Saturday, 23 January 2021


dog and ferret sundries, etc: a fantastic hardware catalogue from the 1930s 

the roaring twenties: the Sea Shanty craze of a century before—via Strange Company 

midori: the relatively modern distinction between blue and green in Japan—see previously 

tag yourself: medieval owl alignment chart 

arkaphones: a resounding retrospective to artist Terry Adkins, who created sonic monuments  

for all the latest medical poop, call surgeon general c. everett koop: the fortune and failure of the post executive branch career of the doctor’s branded medical advice website  

ghost signs: self-appointed guardian of fading signage, collecting it before it vanishes altogether—we can all do this

abominable mystery

The aptly-named Professor Richard Buggs of Kew Gardens (previously) believes that researchers may be on the cusp to solving the above-named puzzle that Charles Darwin confessed to fellow explorer and scientist Dr Joseph Hooker in an 1879 exchange addressing the unaccountable evolution of the higher plants in recent times to include such apparently rapid innovations as flowers that could undermine his theory and the observed gradual process in the rest of the living world. Though perhaps closer to resolving the unconscionably quick rise of the angiosperms (blossoming species—some two-hundred-thousand in total), the conundrum, which some critics take as evidence of divine intervention, yet defies a full explanation albeit less vexing and cause for awe and appreciation of Nature.

black, brown and beige

The extended jazz orchestral ensemble piece by celebrated musician, bandleader and composer Duke Ellington (*1899 – †1974) performed as his debut concert in Carnegie Hall on this day in 1943 was a tone poem framed as a parallel history of the Black experience in America. A concert album with Mahalia Jackson was released in 1958. Learn much more from Indiana Public Media and listen to interviews about the significance of the piece and performance and hear the second and third movements of this narrative symphony.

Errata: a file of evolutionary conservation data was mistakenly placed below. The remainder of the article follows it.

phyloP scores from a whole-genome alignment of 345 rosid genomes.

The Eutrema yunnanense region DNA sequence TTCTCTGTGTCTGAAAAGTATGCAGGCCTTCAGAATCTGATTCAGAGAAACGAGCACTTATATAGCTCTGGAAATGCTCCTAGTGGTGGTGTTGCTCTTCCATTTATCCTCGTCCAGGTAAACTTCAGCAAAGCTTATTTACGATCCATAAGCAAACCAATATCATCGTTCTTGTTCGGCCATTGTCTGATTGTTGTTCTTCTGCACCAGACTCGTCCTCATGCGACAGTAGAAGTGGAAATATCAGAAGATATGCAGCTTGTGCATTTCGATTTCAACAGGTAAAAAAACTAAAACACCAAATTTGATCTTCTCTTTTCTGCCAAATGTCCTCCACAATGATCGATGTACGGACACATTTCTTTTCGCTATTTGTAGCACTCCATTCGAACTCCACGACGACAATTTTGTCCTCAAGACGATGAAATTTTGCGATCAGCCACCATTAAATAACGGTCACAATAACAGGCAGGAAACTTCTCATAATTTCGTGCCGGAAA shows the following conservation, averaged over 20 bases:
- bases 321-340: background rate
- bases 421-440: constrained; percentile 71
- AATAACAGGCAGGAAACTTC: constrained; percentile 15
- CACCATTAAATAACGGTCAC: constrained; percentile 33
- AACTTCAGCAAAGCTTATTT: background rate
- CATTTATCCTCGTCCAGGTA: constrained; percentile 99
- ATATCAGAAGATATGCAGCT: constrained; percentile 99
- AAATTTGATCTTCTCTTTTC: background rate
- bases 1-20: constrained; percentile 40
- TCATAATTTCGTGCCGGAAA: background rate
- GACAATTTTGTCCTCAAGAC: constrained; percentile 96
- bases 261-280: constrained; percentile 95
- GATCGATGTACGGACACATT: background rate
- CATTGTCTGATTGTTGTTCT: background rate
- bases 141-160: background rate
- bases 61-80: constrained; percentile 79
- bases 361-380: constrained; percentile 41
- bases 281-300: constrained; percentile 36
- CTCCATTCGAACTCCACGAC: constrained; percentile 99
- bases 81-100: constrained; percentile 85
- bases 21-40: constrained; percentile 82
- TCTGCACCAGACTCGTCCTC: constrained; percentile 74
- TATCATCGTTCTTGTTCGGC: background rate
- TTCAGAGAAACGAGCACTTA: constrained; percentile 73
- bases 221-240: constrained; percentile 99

bounty day

Celebrated on this day, the anniversary of the arrival of the mutineers (previously) on the remote, uninhabited island of Pitcairn in 1790, the population of four dozen decedents of the original settlers hold a re-enactment of their landing and burn effigies of the ship and one of the eight surnames (the McCoys died out in 1973), is honoured with the title “Family of the Year,” with the ceremonies concluding with a communal feast and ball. One of the smallest polities in the world (the community of the International Space Station I suppose would best the Pitkerners), the British Overseas Territory is governed by a representative of the Queen based in Wellington, New Zealand (over five-thousand kilometres distant) and a mayor appointed by a citizens’ council. Electricity is provided by diesel generators for fifteen hours daily and all residents share one internet connection (.pn—with Norfolk—being the top-level domain, the most traffic generated when a marketing campaign for Hunger Games presented it as the country code for Panem). Since 2015, same-sex marriage has been legalised, although there are no known people in such a relationship.


Via Kottke we are treated to a rousing recitation and call to action that poet Amanda Gorman composed in 2018 for the Climate Reality Project inspired by the awesome, humbling image of the Earth dawning over the lunar surface by the crew of Apollo 8. Riffing on the climate emergency, one stanza of Gorman’s words: 

Where despite disparities